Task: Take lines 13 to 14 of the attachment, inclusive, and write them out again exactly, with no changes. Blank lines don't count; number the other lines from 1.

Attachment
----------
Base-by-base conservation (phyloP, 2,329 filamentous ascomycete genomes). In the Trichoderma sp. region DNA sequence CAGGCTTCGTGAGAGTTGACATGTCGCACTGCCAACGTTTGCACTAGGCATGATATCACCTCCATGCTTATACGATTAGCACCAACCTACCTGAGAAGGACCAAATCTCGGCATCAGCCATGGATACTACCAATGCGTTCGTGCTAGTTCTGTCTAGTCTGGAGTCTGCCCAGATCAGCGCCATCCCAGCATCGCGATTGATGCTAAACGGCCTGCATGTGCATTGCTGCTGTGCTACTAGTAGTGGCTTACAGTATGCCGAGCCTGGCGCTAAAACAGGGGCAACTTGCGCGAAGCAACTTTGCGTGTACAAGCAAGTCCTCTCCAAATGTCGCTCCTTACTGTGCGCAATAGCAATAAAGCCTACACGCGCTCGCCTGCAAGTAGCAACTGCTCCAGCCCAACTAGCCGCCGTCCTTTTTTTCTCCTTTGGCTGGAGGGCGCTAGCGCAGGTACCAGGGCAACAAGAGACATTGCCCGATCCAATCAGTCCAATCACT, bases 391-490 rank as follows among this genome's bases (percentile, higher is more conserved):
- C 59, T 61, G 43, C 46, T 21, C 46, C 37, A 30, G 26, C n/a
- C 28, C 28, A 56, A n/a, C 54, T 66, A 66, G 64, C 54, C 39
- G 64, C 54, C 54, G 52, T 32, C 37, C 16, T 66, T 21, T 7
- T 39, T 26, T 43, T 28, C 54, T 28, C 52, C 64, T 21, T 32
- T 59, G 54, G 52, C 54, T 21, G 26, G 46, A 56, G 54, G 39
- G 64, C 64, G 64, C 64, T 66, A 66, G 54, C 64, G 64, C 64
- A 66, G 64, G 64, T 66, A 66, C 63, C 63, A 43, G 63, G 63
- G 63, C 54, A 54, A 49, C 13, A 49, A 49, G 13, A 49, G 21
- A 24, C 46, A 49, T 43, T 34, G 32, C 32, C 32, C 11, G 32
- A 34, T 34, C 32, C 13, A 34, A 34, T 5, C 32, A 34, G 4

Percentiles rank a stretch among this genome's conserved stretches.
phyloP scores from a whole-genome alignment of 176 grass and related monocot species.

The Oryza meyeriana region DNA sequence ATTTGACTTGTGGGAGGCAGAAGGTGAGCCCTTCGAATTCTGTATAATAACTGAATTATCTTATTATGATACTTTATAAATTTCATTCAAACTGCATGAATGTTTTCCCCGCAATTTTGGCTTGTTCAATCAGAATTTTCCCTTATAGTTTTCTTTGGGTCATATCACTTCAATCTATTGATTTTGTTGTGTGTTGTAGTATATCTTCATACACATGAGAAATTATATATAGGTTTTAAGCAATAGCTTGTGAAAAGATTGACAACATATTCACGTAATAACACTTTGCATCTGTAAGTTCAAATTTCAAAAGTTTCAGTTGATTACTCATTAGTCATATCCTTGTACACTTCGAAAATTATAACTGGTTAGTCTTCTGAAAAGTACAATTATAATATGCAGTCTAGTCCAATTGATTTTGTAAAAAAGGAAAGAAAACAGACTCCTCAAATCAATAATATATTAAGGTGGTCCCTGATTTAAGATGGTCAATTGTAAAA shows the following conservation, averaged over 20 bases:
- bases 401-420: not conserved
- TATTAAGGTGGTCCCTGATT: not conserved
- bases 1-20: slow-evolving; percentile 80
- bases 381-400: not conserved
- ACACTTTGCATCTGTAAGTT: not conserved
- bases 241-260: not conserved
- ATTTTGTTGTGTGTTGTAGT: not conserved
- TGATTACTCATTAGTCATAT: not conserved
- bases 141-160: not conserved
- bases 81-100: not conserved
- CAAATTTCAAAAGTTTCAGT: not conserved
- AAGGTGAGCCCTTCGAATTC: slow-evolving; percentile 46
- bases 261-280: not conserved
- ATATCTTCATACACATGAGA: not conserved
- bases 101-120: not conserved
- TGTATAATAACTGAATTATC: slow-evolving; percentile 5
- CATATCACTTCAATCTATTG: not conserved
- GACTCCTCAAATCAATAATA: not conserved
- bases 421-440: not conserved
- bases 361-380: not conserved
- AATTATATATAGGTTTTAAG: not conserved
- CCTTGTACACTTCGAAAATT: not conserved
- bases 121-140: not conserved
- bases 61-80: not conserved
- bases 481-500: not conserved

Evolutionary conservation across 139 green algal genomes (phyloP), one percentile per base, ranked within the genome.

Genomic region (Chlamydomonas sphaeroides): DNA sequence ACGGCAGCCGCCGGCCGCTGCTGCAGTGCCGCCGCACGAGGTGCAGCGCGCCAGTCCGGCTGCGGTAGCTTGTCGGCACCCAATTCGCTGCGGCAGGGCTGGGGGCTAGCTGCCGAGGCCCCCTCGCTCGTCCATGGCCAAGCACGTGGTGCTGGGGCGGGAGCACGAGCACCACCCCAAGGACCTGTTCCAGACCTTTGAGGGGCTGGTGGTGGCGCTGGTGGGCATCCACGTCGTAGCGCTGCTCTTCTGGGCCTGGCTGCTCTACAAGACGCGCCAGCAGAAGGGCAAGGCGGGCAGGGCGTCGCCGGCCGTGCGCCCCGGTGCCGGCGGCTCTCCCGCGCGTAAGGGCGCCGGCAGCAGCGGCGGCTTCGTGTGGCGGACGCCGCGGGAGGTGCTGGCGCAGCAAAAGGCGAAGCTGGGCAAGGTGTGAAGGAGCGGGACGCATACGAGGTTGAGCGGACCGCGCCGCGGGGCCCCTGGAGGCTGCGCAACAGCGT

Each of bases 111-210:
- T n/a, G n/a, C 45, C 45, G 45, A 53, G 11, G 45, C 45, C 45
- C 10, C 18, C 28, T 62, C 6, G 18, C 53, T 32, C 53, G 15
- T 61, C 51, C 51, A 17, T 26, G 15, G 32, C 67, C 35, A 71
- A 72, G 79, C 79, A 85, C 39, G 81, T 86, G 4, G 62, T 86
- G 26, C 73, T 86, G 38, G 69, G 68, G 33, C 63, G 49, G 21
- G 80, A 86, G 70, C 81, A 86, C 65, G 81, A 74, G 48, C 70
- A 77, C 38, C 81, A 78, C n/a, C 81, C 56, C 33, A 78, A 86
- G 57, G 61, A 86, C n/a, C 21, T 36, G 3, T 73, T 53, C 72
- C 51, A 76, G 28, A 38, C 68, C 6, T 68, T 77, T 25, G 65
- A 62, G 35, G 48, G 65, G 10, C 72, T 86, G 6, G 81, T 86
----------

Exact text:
phyloP scores from a whole-genome alignment of 176 grass and related monocot species.

The Oryza meyeriana region DNA sequence ATTTGACTTGTGGGAGGCAGAAGGTGAGCCCTTCGAATTCTGTATAATAACTGAATTATCTTATTATGATACTTTATAAATTTCATTCAAACTGCATGAATGTTTTCCCCGCAATTTTGGCTTGTTCAATCAGAATTTTCCCTTATAGTTTTCTTTGGGTCATATCACTTCAATCTATTGATTTTGTTGTGTGTTGTAGTATATCTTCATACACATGAGAAATTATATATAGGTTTTAAGCAATAGCTTGTGAAAAGATTGACAACATATTCACGTAATAACACTTTGCATCTGTAAGTTCAAATTTCAAAAGTTTCAGTTGATTACTCATTAGTCATATCCTTGTACACTTCGAAAATTATAACTGGTTAGTCTTCTGAAAAGTACAATTATAATATGCAGTCTAGTCCAATTGATTTTGTAAAAAAGGAAAGAAAACAGACTCCTCAAATCAATAATATATTAAGGTGGTCCCTGATTTAAGATGGTCAATTGTAAAA shows the following conservation, averaged over 20 bases: